An indefinite suspension imposed on the firm laying a private sewer line from the Field Club to the Edgartown sewage treatment plant was lifted yesterday after 48 hours when wastewater, water and highway departments declared satisfaction that the job could be continued safely and within regulations.

Farrissey Telecom, a construction firm hired by the developers of the high-end members-only Field Club, had hit service lines on three occasions during the previous week, breaching contract rules for the excavation work and prompting selectmen to suspend the work.

A letter sent Tuesday from Edgartown town administrator Pamela Dolby informed Andrew Farrissey, owner of Farrissey Telecom that the license for the excavation, excavating parts of Katama Road, Clevelandtown Road and the Edgartown-West Tisbury Road to link the Field Club with the Edgartown wastewater system would be suspended until the concerns of water, wastewater and highways departments are satisfied.

Mr. Farrissey confirmed yesterday morning that his team was back at work and, speaking to the Gazette by telephone, he downplayed the suspension. “It was basically procedural. They came out and looked at a few things and everything’s resolved,” he said.

Out of a possible 16, the drill hit three service lines which are the tributary water lines running to individual homes from water mains.

“It’s a terrible average,” said Edgartown highway superintendent Stuart F. Fuller at Tuesday’s selectmen’s meeting.

Selectman Arthur Smadbeck voiced grave concerns over public health and safety issues.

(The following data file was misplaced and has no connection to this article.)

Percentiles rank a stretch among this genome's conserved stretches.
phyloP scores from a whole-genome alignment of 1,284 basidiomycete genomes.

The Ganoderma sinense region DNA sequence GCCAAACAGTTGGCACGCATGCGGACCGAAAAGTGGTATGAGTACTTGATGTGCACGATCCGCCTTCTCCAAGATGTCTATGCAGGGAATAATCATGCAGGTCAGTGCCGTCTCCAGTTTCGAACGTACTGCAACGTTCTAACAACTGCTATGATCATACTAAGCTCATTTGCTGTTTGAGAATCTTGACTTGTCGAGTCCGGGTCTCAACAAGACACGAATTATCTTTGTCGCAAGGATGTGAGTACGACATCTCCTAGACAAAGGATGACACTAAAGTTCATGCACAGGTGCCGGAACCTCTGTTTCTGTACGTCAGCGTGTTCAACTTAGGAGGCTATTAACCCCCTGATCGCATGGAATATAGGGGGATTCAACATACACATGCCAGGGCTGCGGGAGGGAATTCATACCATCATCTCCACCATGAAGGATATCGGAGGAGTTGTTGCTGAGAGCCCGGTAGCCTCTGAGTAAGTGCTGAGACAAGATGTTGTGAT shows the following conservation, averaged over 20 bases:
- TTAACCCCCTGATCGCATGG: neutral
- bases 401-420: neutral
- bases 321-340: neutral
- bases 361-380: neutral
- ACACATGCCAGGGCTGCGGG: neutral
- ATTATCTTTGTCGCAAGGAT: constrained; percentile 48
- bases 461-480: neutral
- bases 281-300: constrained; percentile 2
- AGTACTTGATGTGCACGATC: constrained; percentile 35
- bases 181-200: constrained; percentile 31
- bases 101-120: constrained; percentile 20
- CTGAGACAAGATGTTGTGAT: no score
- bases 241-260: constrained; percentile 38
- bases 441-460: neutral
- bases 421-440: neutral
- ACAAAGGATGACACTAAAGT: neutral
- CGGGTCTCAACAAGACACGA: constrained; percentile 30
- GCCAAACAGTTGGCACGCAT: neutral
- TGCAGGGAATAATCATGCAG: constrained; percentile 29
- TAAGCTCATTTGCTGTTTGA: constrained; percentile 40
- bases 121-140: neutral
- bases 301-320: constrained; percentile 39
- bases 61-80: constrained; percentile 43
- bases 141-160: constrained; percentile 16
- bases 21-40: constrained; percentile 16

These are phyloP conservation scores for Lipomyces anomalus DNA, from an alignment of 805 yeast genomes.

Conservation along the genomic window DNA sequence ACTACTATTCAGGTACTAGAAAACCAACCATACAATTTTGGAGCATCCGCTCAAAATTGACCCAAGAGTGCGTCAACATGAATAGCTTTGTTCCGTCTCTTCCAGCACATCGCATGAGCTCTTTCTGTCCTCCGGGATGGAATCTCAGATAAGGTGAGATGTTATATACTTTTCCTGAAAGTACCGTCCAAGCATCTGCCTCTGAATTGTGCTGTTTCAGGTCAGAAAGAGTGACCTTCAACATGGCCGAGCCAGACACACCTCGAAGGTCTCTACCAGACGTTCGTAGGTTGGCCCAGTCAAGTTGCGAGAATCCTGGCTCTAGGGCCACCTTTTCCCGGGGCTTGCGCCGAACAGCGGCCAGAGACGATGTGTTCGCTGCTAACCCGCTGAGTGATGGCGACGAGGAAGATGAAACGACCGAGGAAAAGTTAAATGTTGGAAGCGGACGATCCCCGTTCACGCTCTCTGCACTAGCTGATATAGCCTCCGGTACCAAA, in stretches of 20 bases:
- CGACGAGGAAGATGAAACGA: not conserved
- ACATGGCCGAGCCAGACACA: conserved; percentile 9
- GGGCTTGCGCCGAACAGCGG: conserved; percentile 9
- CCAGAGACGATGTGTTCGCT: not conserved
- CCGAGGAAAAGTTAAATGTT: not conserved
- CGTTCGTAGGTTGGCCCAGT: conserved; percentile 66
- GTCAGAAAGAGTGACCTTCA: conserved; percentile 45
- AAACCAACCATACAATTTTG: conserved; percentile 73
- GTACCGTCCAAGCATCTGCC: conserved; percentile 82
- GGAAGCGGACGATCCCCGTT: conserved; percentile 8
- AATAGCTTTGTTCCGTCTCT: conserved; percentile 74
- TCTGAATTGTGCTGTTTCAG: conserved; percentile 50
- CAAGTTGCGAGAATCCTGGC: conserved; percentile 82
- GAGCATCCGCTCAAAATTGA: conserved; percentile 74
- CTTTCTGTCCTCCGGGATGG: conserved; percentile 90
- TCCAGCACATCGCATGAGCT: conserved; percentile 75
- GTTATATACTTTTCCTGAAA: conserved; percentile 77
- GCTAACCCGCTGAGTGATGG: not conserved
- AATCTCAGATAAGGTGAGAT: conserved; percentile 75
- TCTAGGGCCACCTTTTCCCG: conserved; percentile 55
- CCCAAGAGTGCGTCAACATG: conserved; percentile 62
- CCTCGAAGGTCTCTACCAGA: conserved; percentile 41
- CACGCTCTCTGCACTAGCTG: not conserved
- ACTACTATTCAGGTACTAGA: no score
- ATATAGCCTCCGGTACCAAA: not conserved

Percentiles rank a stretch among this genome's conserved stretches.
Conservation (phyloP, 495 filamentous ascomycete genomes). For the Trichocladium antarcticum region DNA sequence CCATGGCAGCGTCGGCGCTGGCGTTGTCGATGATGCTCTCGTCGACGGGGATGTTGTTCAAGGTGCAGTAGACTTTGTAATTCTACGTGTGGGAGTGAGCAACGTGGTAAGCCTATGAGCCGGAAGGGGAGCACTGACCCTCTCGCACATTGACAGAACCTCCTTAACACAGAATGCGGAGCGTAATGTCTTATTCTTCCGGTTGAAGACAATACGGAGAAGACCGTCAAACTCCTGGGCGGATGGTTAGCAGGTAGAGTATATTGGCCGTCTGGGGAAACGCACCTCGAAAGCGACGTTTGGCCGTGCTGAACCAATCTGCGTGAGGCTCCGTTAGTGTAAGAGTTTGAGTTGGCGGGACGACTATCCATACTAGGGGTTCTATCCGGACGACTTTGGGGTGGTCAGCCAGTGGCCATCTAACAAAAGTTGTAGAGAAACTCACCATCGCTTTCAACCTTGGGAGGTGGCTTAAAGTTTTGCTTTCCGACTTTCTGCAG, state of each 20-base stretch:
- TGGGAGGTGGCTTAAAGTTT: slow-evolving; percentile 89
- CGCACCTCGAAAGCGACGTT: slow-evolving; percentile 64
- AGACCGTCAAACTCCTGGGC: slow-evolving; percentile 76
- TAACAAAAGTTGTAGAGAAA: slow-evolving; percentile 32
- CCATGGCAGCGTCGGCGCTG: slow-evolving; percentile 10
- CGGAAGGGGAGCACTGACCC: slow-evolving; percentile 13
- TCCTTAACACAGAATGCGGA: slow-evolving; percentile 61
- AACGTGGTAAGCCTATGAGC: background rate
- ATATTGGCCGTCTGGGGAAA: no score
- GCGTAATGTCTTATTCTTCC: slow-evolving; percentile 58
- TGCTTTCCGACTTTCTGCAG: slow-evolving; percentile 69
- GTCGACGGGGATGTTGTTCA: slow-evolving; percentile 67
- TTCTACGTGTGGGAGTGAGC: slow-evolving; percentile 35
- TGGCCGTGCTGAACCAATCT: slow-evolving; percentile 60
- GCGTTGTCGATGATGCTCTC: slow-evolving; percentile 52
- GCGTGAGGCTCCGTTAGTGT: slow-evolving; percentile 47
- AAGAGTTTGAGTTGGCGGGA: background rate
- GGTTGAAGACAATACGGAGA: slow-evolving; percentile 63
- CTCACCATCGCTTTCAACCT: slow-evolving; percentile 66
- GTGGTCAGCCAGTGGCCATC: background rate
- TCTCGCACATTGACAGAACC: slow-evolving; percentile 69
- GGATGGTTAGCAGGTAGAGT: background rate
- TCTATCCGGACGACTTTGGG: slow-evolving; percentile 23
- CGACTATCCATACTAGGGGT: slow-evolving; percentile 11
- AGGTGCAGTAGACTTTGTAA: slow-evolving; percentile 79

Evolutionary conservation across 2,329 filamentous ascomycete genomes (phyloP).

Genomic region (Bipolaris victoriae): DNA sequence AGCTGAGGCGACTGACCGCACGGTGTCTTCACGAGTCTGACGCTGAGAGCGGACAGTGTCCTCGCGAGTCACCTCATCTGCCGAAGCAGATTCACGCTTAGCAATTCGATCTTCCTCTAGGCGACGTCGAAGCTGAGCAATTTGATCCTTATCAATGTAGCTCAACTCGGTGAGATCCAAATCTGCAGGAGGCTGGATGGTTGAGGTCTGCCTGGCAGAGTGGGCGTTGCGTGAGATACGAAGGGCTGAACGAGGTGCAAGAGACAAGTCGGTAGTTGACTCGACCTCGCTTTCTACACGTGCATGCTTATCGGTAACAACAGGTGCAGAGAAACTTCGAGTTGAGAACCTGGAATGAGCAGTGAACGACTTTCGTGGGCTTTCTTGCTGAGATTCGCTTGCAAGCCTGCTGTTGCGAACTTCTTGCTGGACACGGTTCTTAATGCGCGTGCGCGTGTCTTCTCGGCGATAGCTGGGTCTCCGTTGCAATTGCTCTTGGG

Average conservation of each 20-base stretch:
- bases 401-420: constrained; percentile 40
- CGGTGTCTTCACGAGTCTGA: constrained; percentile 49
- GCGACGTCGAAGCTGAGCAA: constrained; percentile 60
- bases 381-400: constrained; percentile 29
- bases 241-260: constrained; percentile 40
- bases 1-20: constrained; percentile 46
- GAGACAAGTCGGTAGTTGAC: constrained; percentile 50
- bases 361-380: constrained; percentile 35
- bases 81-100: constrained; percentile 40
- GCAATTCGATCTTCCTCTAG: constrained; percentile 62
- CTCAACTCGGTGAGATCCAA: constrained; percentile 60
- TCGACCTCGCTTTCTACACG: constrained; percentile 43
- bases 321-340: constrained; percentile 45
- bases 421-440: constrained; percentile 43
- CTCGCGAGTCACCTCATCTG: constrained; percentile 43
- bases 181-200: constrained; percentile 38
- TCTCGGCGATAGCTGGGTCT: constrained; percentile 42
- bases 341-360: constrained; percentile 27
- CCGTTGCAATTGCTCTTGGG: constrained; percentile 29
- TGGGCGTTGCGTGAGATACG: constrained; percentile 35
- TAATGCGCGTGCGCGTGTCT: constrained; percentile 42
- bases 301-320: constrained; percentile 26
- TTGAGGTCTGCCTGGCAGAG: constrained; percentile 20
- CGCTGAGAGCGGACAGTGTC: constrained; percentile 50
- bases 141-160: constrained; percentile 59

“This is making me very nervous,” he said. Though water superintendent Fred Domont initially suggested a suspension of three days, Mr. Smadbeck made a motion for an indefinite suspension, to be lifted only when the relevant town departments are satisfied that the work was safe to continue.

“I’m not interested in three days,” Mr. Smadbeck said, adding, “This could be a public health disaster.”

Mr. Farrissey’s company is using a directional drilling technique to lay the pipe, which means that rather than creating a trench in which the pipes are laid and then filled over, workers can dig holes at intervals and drill horizontally, pushing a single length of pipe toward the town sewer.

Under state regulations sewage pipes are required to be set back a distance of 10 feet. If contractors need to cross the water line they must be no less than 18 inches below the other pipe.

As there are sections of the Edgartown water pipe dating back to the 1960s in this area, there is some guesswork as to location.

Visiting the site Wednesday with Shane Ben David, foreman for the water department, Mr. Domont inspected the 16 crossing lines. Nine crossings were measured deep enough, three were adjusted to proper levels and four crossing lines which were within the 18-inch limit but could not be adjusted, were encased in a protective layer of concrete at Mr. Domont’s instruction.

“They were very professional, quick and cooperative,” said Mr. Domont of the contractors, speaking yesterday by telephone.

Gerret C. Conover, a principle owner of the Field Club, said the project was not the responsibility of the Field Club. “The contractor is on schedule. He’s his own project engineer, and it’s the contractor’s responsibility to work that out. It’s his plan and he needs to bring it all home,” Mr. Conover said.

In other business Tuesday the Outerland night club was granted a new seasonal liquor license, having given up its year-round license last fall.

Proprietor Barry Rosenthal, who cited financial constraints when abandoning the club’s year-round plan last November, also said he plans to end the 18-plus nights, where people under 21 but over 18 were admitted with a hand stamp. All-age shows with no alcohol will continue. “It’s really important for us for kids to hear live music,” said Mr. Rosenthal yesterday. “But kids are kids and they’d wash off the stamps in the bathroom or get someone else to buy them a drink.”

Outerland will open April 24 and is scheduled to stay open through November.